A Court Case Regarding Senior Communities and Wheelchair Use
On June 25, 2020, the court entered a consent decree in United States v. Heritage Senior Living, LLC (E. D. Pa.). The complaint which was filed on May 13, 2020, alleged that the defendants engaged in unlawful discrimination by creating and implementing a series of discriminatory tenant occupancy and eligibility policies and practices that exclude persons with disabilities. The complaint alleged that the defendants, who are the owners and operators of Traditions of Hanover, a senior living facility, violated the Fair Housing Act by, inter alia, enacting a policy that required residents who use wheelchairs to transfer from their wheelchairs into a dining room chair, enacting a policy that required residents who used motorized and non-motorized wheelchairs to pay a non-refundable deposit, and requiring residents to sign a lease that imposes conditions such as requiring an initial physical assessment as a requirement of tenancy and potential eviction if a resident develops certain health conditions. In addition, the complaint alleged that the defendants provided transportation as an amenity and that until 2013, that transportation was inaccessible to people who used wheelchairs in violation of the Fair Housing Act. Under the consent order, defendants will pay a minimum of $250,000 and a maximum of $325,000 into a settlement fund to compensate residents and prospective residents who were harmed by these policies. Defendants will also pay a $55,000 civil penalty to the United States. In addition, defendants will attend fair housing training, appoint a Fair Housing Act compliance officer at Traditions and other senior living facilities, and will implement new resident policies, including a new reasonable accommodation policy and a new motorized wheelchair policy.
Case Open Date: Wednesday, May 13, 2020
Case Name: United States v. Heritage Senior Living, LLC (E.D. Pa.)
Tags: discrimination; fair housing act;
Industry Code: None
Component: Civil Rights Division
Civil Rights – Housing and Civil Enforcement Section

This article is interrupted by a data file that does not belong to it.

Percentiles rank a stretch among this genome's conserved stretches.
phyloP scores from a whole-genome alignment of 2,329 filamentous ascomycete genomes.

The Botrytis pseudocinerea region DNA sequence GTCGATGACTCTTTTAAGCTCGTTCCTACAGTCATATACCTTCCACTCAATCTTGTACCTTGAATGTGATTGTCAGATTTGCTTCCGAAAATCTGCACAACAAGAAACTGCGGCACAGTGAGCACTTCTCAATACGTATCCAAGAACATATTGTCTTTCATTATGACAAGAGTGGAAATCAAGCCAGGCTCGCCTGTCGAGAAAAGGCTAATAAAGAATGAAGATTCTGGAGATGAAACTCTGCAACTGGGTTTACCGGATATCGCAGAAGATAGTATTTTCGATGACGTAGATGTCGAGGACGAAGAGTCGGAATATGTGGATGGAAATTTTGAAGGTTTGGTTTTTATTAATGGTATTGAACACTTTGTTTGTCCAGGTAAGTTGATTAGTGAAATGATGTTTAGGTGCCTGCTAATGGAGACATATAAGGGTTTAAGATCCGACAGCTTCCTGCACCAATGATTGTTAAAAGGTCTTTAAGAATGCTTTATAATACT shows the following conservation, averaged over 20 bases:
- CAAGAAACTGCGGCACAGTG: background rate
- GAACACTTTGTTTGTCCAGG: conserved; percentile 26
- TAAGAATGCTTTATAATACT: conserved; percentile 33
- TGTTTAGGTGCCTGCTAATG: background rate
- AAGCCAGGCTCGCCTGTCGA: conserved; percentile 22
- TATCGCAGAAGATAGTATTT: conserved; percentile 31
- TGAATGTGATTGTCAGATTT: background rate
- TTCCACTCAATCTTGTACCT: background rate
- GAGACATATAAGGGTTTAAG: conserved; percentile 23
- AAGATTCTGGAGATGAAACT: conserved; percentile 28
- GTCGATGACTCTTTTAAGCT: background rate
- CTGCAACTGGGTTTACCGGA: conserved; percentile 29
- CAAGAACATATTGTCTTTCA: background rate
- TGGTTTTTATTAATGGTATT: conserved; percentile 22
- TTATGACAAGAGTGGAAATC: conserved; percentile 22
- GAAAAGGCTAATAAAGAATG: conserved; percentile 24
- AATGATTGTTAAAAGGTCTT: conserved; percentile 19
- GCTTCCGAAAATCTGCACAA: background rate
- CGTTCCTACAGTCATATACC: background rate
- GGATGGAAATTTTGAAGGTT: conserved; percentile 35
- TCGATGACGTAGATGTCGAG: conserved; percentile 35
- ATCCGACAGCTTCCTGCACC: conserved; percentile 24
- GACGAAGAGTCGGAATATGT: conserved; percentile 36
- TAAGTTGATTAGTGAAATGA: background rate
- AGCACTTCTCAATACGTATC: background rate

Case Documents: Complaint – United States v. Heritage Senior Living, LLC (E.D. Pa.)
Settlement – United States v. Heritage Senior Living, LLC (E.D. Pa.)
For any property that is covered by the Fair Housing Act, a policy or practice that places an additional burden (whether it be physical, financial, etc.) on a disabled resident because of that individual’s disability is a violation of the law. In this case, the Department of Justice alleged that this senior community did not permit residents to use their wheelchairs in the dining room and to pay an additional deposit for the use of wheelchairs, presumably due to potential damage to walls and flooring. This practice would be akin to charging a deposit for an assistance animal, the reason being that the person would not have the animal (or in this case, the wheelchair) if not for a disability. If the property had a policy that permitted charges for damage caused by negligent or reckless use of a wheelchair (motorized or non), this likely would not have been viewed as a violation. However, because the property allegedly collected those monies upfront in the form of a non-refundable deposit, it negatively impacted all wheelchair users because of their disability.
The other significant allegation involves Defendant’s requirement that residents submit to a physical examination and then be subject to termination if certain health conditions develop during their tenancy. The practice of requiring a physical examination is not unheard of for properties that provide in-house medical services in order to determine which services may be necessary during the resident’s tenancy. However, the results of that examination or any subsequent mental or physical condition cannot have an effect on a resident’s tenancy. The only requirement is that a tenant meets the terms of his or her Lease/Community Rules, with or without assistance, in order to continue residing in his or her unit.
It is recommended that all properties, but particularly senior communities, review their policies and practices regarding wheelchair use, the concept of living “independently,” and reasonable accommodations for residents whose health may be declining. The legal obligations related to these issues are not easy or obvious, so if you have questions, consult a fair housing attorney.